The Congressional Budget Office estimates this bill could generate $1.2 trillion dollars in revenue over ten years and reduce GHG emissions by 20 percent of 2005 emission values by the year 2025. Is that enough? No, not even close. Several estimates put the needed rate of reduction at 80% or higher by 2050 to avert the most horrendous of climate effects. But is it a major step in the right direction from one of the world’s highest emitters of GHGs? You bet it is. So, while I can’t kiss Bernie, I will send him a HUGE thank you from the bottom of my heart for putting this legislation on the table.

Action 4. Buy a more sustainable toothbrush.

Toothbrushes. Sigh. I wonder if Im the only person crazy enough that the thought of toothbrushes keeps them up at night? Well, it’s that or wondering what will happen next on Downton Abby. Im not sure which is a worse 3am thought pattern.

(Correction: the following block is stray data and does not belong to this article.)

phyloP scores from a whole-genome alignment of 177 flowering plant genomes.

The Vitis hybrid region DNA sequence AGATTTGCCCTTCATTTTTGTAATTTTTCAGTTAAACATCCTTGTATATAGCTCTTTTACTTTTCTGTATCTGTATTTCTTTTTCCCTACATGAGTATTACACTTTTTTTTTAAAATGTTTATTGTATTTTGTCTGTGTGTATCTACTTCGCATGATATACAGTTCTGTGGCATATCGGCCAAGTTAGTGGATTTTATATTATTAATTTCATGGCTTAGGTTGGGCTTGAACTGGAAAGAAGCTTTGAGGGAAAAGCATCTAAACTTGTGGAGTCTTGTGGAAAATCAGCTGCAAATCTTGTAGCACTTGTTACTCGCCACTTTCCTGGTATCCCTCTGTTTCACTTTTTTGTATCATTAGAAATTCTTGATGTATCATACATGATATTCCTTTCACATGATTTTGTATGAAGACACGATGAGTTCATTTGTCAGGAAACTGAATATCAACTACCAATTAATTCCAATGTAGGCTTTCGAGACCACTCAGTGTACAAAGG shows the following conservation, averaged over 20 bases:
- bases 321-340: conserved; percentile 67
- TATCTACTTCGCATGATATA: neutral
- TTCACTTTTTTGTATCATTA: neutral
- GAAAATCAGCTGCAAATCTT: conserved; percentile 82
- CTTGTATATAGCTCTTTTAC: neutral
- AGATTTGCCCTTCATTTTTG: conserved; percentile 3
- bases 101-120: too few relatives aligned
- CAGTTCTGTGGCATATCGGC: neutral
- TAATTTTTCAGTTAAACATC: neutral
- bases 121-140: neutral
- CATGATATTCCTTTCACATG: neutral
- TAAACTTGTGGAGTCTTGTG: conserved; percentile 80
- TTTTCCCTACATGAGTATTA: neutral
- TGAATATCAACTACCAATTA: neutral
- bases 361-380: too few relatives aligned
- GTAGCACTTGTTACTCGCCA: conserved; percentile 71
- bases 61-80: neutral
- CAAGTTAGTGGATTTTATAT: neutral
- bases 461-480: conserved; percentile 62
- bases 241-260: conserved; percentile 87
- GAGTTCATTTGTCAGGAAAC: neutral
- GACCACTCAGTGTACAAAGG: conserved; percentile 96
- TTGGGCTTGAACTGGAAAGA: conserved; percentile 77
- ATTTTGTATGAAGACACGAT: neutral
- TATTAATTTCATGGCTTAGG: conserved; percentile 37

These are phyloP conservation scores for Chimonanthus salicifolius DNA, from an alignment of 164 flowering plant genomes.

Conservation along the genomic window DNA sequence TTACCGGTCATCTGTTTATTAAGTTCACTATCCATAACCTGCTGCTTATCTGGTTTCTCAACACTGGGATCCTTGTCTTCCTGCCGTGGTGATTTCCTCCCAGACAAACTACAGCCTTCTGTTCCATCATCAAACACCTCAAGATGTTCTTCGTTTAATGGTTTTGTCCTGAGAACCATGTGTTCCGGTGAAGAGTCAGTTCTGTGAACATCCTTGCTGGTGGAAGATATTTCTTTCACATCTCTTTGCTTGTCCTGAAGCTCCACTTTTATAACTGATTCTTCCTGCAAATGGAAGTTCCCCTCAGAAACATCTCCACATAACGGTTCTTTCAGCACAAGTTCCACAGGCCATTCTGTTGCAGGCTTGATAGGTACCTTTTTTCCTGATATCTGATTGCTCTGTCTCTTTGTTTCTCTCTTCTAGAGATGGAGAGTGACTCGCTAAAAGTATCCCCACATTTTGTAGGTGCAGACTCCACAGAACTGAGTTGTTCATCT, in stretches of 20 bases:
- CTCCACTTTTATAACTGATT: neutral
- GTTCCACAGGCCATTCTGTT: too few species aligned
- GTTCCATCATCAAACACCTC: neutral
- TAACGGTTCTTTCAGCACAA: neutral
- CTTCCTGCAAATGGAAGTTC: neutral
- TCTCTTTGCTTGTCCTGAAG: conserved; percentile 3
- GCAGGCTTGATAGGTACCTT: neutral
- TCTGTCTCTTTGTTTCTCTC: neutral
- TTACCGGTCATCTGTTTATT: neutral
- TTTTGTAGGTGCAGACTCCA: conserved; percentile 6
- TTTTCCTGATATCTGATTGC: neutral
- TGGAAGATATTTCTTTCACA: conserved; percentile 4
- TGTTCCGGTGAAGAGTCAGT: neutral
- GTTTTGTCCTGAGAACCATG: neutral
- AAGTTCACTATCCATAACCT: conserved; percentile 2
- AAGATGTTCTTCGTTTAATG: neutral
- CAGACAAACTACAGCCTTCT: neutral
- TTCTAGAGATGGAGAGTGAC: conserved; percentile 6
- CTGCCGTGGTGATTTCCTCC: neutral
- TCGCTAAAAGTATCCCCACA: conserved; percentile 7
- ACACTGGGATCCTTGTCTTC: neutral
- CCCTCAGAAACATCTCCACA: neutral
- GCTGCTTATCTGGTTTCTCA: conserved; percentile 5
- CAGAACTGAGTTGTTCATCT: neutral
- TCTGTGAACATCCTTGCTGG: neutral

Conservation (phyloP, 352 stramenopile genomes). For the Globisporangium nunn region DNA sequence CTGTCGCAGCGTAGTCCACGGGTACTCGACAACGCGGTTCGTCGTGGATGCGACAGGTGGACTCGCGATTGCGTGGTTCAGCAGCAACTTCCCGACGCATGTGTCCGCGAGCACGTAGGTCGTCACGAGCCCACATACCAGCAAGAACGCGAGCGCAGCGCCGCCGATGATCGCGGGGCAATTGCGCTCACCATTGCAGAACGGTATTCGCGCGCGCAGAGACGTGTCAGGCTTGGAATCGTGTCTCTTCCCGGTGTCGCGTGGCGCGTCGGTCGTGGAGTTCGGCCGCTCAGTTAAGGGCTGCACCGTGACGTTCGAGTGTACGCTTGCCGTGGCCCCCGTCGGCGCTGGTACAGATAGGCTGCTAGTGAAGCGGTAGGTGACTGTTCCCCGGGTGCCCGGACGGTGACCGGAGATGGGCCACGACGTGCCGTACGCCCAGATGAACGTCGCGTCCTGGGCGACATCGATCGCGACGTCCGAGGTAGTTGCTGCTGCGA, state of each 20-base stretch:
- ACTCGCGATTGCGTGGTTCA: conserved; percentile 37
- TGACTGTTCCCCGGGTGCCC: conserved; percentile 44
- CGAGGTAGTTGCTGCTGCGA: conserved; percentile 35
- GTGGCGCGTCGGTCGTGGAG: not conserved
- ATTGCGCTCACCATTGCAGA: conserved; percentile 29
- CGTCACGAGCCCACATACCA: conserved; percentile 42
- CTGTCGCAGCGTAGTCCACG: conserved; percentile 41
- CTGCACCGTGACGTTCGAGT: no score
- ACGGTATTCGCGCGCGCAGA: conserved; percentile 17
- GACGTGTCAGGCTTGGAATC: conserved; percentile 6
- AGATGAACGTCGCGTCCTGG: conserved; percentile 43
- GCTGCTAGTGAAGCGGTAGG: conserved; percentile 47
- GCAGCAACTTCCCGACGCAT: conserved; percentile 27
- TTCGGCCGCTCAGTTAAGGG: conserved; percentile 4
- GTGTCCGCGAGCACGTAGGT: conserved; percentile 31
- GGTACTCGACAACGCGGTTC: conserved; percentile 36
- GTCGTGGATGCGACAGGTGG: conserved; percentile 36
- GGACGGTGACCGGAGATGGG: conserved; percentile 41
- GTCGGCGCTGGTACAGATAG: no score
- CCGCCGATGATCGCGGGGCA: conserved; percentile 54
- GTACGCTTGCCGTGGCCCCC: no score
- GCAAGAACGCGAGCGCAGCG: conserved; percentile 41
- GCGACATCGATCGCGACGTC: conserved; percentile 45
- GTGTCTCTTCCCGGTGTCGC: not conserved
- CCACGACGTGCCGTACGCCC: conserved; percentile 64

Anyway, toothbrushes annoy the crap out of me, because they are one of the countless disposable items that just seem like, well, there is no reason they should be filling up our landfills. Seems trivial, right? Well let’s do a simple math exercise and see.

According to this website, about a third of Americans use an electric toothbrush (probably more now since that data is pretty old; more on electrics later), so let’s be conservative and account for more electric users, and maybe discount a few more percents for pre-teeth babies. So, let’s say 50% of our roughly 314 million Americans are using a non-electric brush, and let’s assume they go through 4 of those a year. By my math, 50%*314,000,000*4= 628 million toothbrushes a year. A couple other estimates around the web suggest in the neighborhood of 450 to 500 million. In any case- Holy Hat!! And that’s just in this country alone!